“No one to meet, Dad,” Alley said, turning around to face both men. Dave Sun in particular got her attention. His golden eyes were a perfect match for Jia’s but they lacked her warmth. “I came to school to study, not to chase boys.”
“There’s no one you’re interested in then?” Dave Sun pressed.
“I’m just trying to live by 1 Corinthians 7:34, Mr. Sun,” Alley said, forcing the biggest smile imaginable. ‘An unmarried woman is concerned about the Lord’s affairs: Her aim is to be devoted to the Lord in both body and spirit. But a married woman is concerned about the affairs of this world—how she can please her husband. I am saying this for your own good, not to restrict you, but that you may live in a right way in undivided devotion to the Lord’.”
“Very good,” Dave said, acknowledging her effort with a little smile. “You seem close to my daughter. She’s lucky to have a friend who knows scripture and understands what it says.”
The message couldn’t be any clearer. Alley pointed her thumb over her shoulder, towards the screen door and waved them both off with a promise of returning in a minute.
Outside, the evening air blew warm and steady. Alley ran a hand through her blonde hair and took a moment to appreciate how silky smooth it’d become ever since she started stealing Jia’s shampoo. Now that she was alone, it was easier to remember how far she’d come from a few months ago. Alley was fit, having more fun than ever and calling the shots. She spent most of her day in a bikini listening to Britney Spears and Miley Cyrus. Compared to Iraq or Afghanistan, this was child’s play.
Alley hopped down the porch steps and walked briskly across the paved stone pathway to the carport and the shop beyond. Her Mom’s Nissan and the Sun’s rental took up two parking spots, shortly to be joined by a third. She cupped her eyes and squinted through the headlights of a truck making its way in.
Eli. Great. A couple of weeks and Jia was already inviting him over to meet the parents.
Aggravation piled on top of aggravation. Alley shouldered her way through the shop door into her private gym space before anything else added to her mood. She knew what the problem likely was. And if it wasn’t, the same solution would solve things anyway.
The interior shop space now featured foam mats, lots of windows, a chin-up bar and some basic weights as well as a ballet bar ringing the walls for balance exercises. One whole side was taken up with mirrors so she could watch her form. In the back, the old garage stuff was piled onto shelves that now held paint cans, gardening equipment and a set of mechanic’s tools. In one corner stood a specific case she kept locked.
Alley produced the key, unlocked it and looked through its contents. An M4 rifle dissembled for transport along with its standard LA-5 infrared laser sight and M3X tactical light. Her M9 Beretta was packed next to it along with two extra clips. Her ammunition, 5.56mm for the rifle and 9mm for the pistol, were kept in a separate case which she unlocked next.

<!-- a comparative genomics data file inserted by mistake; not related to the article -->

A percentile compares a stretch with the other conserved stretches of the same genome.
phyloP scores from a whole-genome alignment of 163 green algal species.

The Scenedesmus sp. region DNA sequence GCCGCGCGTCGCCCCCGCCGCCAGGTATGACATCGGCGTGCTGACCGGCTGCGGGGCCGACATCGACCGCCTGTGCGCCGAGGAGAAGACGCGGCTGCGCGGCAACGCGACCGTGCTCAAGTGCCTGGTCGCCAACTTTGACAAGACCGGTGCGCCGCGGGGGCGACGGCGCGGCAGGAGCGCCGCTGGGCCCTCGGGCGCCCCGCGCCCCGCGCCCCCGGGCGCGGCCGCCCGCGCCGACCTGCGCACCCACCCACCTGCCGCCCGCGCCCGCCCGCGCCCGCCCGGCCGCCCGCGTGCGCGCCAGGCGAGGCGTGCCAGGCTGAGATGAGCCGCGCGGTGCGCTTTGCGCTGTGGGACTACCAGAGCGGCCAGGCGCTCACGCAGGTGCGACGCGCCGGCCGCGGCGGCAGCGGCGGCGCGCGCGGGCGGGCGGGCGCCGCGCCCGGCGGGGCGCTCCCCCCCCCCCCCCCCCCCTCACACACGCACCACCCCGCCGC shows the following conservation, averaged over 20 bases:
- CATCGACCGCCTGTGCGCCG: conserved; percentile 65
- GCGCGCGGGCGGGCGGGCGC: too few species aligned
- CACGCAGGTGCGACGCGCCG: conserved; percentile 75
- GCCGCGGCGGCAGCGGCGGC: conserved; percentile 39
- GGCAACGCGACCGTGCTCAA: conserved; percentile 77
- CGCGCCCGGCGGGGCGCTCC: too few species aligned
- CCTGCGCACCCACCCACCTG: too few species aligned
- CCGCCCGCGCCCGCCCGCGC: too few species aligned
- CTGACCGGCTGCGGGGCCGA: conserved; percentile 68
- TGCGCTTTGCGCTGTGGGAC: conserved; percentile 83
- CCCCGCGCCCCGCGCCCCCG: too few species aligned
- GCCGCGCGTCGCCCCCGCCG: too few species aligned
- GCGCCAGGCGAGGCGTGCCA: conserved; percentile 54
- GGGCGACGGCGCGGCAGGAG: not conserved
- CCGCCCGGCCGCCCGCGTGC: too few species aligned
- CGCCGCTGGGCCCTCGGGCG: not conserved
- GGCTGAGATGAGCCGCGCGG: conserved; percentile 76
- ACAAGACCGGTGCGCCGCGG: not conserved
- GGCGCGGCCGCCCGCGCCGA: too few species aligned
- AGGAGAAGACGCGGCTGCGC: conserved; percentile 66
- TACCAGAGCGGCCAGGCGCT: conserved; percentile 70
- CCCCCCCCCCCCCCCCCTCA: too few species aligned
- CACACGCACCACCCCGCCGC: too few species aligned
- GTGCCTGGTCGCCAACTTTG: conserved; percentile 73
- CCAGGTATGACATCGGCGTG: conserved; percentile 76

Buried beneath a bundle of bullets was the jackpot. Alley picked up a bottle of water from a case she kept ostensibly to rehydrate after workouts and swallowed a handful of pills. Replacing the cap, she tucked one of the concealed pill bottles into her pocket for taking into the house.
That’s when she stood up and noticed Eli looking in the window.
Alley blinked. She stared at the visage of the blonde, bearded man and blinked at him, expecting him to go away. The look on Eli’s face was remote, deliberately withholding emotion. He’d seen her, seen enough to guess.
So why hadn’t she seen him? Why couldn’t she see him now?
Moving at a quick pace across the foam mats, Alley hit the wooden exterior door and stalked around the corner of the shop. Then she grabbed Eli by the shirt and hauled him around until she’d dragged him inside her private workout space. Shutting the door, she pushed him onto the foam mat and stood over his prone form.
“Are the drugs asking the questions or is that you?” he retorted.
“Jesus, you think I give a shit about the drugs? I want to know how you snuck up on me.”
“I-what?” There was honest confusion on Eli’s face. Assuming that was real. It’d been so long since she’d needed only her eyes, Alley wasn’t sure she trusted them anymore.
“Why can’t I see you?”
“I don’t und-“
“Eli, I’m going to make this real simple for you. Why can’t-“
But it was Alley’s turn to not finish a sentence. Even as she looked at him, she knew how the conversation would go. Where it could go. Permutations played out in her mind, most of them unsatisfying but a few producing interesting leads. Unfortunately, they all led to the same conclusion.